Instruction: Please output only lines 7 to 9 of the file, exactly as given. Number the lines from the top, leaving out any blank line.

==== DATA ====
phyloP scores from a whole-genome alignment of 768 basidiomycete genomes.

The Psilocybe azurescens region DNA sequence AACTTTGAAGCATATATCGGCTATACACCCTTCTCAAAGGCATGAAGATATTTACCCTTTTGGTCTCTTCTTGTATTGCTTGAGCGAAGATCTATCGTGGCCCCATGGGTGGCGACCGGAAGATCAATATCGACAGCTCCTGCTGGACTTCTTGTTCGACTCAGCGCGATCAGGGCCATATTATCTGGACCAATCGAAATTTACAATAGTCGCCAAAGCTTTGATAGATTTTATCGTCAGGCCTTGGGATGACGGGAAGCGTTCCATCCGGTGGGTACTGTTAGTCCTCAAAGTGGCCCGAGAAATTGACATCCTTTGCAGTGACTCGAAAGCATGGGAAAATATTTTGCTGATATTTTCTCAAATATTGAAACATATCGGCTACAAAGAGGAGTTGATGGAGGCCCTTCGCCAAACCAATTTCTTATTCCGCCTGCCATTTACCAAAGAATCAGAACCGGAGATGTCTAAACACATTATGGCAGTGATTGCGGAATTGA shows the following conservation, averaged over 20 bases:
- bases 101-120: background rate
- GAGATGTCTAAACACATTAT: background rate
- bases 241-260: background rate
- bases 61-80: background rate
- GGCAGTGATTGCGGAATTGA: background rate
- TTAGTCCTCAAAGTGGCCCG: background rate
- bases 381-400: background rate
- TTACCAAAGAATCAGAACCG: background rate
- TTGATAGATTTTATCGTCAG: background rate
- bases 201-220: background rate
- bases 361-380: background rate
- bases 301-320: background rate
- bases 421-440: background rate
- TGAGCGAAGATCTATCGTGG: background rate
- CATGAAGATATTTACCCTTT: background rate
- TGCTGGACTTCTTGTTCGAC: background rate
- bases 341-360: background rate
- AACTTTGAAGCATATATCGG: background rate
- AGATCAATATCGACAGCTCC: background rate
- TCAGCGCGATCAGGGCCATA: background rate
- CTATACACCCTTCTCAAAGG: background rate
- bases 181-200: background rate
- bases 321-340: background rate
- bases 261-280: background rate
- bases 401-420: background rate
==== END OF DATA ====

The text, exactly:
- GGCAGTGATTGCGGAATTGA: background rate
- TTAGTCCTCAAAGTGGCCCG: background rate
- bases 381-400: background rate